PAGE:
A T-Mobile system error has exposed some customers' personal and payment data to multiple other customers, as reported earlier Wednesday by Fierce Wireless.
"There was no cyberattack or breach at T-Mobile," the carrier told CNET in a statement. "This was a temporary system glitch related to a planned overnight technology update involving limited account information for fewer than 100 customers, which was quickly resolved."
Some T-Mobile users took to X (formerly Twitter) to ask T-Mobile about the glitch at the time, as reported by Fierce Wireless, with one saying they were able to see "at least three different accounts information" in their T-Mobile phone app, including "number, billing info and address."
"And ever since then like every 15 minutes it shows another random account!" they posted on X Tuesday night. Multiple other users agreed on the post that they'd seen the same thing.
"Under my account activity, it shows multiple 'payments posted' to my account with multiple different payments that is def not mine," one person said.
While this system glitch affected fewer than 100 people, it follows a massive data breach for the nation's second-largest wireless carrier impacting millions of people in January that prompted questions about T-Mobile's cybersecurity track record. During that breach, a "bad actor" took advantage of one of its application programming interfaces to gain data on "approximately 37 million current postpaid and prepaid customer accounts."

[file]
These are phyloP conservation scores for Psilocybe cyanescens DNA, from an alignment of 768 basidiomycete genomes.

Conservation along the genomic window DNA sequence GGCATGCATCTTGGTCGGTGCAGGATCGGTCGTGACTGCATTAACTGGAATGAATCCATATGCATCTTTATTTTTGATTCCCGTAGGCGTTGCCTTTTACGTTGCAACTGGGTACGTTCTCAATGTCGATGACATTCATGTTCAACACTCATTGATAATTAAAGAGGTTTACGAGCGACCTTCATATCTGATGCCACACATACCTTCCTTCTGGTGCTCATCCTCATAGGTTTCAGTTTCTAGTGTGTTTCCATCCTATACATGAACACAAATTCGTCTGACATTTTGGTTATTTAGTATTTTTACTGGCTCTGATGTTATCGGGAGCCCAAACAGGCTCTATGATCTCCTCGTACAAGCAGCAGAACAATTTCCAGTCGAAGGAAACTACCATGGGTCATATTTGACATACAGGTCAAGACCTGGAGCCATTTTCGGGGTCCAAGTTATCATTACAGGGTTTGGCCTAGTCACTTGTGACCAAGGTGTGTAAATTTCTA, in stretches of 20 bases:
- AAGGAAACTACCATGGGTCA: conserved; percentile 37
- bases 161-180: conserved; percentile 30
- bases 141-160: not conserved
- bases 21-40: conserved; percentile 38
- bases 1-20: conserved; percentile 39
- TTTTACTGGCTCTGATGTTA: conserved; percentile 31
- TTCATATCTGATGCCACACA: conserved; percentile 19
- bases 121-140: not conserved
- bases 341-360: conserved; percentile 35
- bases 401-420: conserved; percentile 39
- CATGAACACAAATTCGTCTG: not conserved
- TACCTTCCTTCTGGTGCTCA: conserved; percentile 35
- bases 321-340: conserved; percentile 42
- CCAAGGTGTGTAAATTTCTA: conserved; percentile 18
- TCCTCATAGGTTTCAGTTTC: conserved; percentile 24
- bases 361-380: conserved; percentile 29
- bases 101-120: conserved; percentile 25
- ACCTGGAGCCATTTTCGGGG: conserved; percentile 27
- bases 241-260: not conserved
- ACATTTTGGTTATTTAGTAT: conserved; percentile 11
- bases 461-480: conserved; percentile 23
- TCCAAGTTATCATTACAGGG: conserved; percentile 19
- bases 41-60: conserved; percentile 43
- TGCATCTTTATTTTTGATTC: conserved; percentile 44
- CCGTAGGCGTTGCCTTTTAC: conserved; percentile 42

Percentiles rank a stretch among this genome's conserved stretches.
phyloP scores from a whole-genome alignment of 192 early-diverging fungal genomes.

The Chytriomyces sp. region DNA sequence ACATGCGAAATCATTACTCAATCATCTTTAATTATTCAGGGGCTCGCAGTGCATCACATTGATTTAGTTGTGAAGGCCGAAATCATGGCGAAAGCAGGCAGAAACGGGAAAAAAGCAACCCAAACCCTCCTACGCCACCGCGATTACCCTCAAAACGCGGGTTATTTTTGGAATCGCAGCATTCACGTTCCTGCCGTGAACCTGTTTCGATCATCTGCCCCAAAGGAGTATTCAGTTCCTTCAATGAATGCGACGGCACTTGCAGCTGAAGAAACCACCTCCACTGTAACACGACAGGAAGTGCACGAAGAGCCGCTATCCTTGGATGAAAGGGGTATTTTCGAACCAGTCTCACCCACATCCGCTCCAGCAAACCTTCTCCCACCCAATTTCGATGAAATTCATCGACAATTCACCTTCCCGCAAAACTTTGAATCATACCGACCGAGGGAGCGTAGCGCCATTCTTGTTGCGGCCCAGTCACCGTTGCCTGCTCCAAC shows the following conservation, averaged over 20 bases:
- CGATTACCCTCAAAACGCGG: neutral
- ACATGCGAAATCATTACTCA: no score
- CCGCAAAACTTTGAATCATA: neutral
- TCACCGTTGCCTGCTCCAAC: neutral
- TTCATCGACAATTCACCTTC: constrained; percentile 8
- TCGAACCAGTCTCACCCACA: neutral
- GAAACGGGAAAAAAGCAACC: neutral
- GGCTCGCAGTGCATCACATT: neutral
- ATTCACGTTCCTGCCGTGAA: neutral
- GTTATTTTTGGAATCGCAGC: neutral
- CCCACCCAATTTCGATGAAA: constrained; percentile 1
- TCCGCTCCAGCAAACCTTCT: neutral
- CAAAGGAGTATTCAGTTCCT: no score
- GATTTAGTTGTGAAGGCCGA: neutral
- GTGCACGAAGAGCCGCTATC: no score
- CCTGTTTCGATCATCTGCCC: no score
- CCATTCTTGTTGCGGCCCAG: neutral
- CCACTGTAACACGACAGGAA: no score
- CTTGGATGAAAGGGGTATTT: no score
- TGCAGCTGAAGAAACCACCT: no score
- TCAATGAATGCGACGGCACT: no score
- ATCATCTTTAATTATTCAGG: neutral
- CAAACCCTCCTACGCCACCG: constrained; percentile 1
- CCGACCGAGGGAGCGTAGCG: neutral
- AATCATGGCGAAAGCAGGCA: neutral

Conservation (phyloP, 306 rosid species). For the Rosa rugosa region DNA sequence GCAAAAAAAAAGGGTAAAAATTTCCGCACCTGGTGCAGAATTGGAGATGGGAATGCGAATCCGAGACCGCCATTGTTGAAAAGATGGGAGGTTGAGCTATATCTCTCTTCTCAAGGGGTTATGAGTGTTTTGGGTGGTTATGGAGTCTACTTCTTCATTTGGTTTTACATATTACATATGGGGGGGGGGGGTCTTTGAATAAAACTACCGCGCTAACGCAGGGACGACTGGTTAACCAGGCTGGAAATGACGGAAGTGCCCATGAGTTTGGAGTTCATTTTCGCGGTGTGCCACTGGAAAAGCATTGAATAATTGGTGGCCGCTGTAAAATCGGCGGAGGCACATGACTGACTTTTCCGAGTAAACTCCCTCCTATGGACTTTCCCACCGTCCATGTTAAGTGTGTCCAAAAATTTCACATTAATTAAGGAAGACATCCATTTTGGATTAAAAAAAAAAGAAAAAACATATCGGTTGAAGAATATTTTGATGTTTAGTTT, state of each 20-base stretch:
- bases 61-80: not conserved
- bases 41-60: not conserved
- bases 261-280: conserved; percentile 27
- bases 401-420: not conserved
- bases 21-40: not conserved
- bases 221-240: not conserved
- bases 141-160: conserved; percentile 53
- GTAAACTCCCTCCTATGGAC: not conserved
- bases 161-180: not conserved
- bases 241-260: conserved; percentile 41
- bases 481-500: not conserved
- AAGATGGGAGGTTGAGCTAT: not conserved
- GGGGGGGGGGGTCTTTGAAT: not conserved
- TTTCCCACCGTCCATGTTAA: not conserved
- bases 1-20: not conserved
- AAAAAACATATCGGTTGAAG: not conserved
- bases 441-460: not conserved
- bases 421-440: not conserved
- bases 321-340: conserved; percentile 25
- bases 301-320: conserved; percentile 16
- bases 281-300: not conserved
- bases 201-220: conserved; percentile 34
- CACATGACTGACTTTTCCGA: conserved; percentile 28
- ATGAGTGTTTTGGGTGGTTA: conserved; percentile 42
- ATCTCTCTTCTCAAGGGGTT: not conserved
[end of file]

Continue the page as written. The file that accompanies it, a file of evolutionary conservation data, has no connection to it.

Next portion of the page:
T-Mobile also reported a small data breach in May affecting just over 800 people. That data breach occurred between Feb. 24 and March 30 and was discovered March 27. During the breach, which was caused by hacking, 836 people had their names and driver's license or identification card numbers stolen, as well as possibly their account PIN, Social Security number, date of birth, balance due and phone plan, among other details. Financial account information and call records weren't breached.
Another data breach in 2021 affected 54 million customers and led to a huge $500 million class-action settlement announced in January 2022; and there were also a couple of breaches in December 2021 and November 2022.